Walton’s Girolamo is not at all the fanatical Savonarola that I had in the back of my mind. He disagrees with the Church in many instances, but on things that need disagreement, such as corruption, oppression, and the misbehavior of Popes who not only eschew celibacy but install their children in positions of power. As Walton presents it, the Bonfire of the Vanities was not his idea; it was recommended in a meeting (of all things – a meeting!) as a kind of energizing stunt, since the Medici Giraffe was no longer available. It’s based on a prior event by Bernardino of Siena. Girolamo is seen going over all books and art to determine if they should be rescued; he wavers over Boccaccio, but figures there are enough copies to allow one to burn. Botticelli and other artist donated pieces to the pyre, presumably because they had better works. And, in a fascinating little tribute to Shakespeare, on the night before the Bonfire, a merchant of Venice named Antonio shows up and offers Girolamo a great deal of money for all the items on the pile. The thought process Girolamo goes through before turning down the offer is quite reasonable. This is not an obsessed madman, but a thoughtful monk who appreciates art and literature and philosophy, but has a genuine set of principles.

The Grail comes into things early on as a small stone hidden in a book. Girolamo finds this, wonders about it, hangs onto it, but isn’t sure what it means. And it sits there for about 170 pages doing nothing. Don’t worry; it will come into its own in another lifetime.

In the final pages of Part One, Girolamo is hanged over fire, as he indeed was in history. The superstition is that those who are good, who are going to heaven, fall from the gallows onto the fire on their faces (prostrate before God, perhaps?) so do not feel the flames, while those who are destined for Hell fall backwards and feel everything. This moment after execution becomes a resonating trope opening every Return part. But it is here, in Part Two, that we first learn who – or what – Girolamo actually is (seriously, SPOILER ALERT, it’s the last time I’m telling you):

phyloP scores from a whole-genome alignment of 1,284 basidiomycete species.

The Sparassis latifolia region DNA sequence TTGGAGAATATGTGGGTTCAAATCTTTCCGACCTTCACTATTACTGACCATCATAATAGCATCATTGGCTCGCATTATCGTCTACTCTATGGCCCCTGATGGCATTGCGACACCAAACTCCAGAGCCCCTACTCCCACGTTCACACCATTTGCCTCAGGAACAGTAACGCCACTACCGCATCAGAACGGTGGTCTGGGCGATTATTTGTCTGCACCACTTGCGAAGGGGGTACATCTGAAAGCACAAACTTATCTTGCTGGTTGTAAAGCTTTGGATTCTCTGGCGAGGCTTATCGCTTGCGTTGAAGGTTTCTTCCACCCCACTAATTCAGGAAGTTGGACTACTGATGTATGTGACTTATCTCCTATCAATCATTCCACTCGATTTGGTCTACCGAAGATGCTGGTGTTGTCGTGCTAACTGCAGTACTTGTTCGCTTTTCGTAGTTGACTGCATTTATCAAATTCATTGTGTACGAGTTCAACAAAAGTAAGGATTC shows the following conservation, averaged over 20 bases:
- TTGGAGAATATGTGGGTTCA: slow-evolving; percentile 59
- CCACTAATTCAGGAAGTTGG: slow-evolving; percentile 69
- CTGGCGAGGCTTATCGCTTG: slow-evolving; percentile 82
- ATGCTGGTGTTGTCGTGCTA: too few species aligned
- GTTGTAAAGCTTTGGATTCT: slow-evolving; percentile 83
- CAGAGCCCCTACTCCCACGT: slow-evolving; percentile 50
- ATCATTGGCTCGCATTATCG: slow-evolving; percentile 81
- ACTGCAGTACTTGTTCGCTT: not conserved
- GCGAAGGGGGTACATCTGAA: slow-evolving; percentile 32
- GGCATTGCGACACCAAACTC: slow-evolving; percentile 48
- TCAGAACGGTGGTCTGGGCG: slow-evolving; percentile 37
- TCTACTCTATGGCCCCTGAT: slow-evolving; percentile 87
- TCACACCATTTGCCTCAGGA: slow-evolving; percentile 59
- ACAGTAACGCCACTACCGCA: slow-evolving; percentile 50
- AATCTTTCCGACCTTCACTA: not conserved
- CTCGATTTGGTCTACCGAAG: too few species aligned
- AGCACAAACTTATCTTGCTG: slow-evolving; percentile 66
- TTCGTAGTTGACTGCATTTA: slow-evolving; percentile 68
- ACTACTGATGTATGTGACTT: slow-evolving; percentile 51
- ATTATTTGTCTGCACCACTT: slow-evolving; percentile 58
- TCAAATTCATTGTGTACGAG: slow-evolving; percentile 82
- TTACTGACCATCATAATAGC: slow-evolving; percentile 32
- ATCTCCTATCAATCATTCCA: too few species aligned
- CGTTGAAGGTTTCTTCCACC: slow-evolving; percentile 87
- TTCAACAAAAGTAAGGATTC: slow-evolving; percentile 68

And the rope breaks, and he falls into the fire, not forward onto his face, like good people, but onto his back, like the damned.
He lands on his back, slamming into Hell with a force that would have knocked out the breath and broken all the bones of a living man. He knows he is not that, nor never has been…. He is a demon, beaked and bat-winged and foul; he was sent into the world to live without this knowledge only to make this moment of returning what it is: Hell.
It is the utmost imaginable anguish. Of course it is, for this is truly Hell, and torment is Hell’s only handicraft. This moment of utter knowledge and despair is his earned and well-deserved punishment for opposing God. For he had been an Angel, long ago, spending all his days praising God, in heaven. …and from that, he had, through his own will, fall into this.

Well, that was unexpected.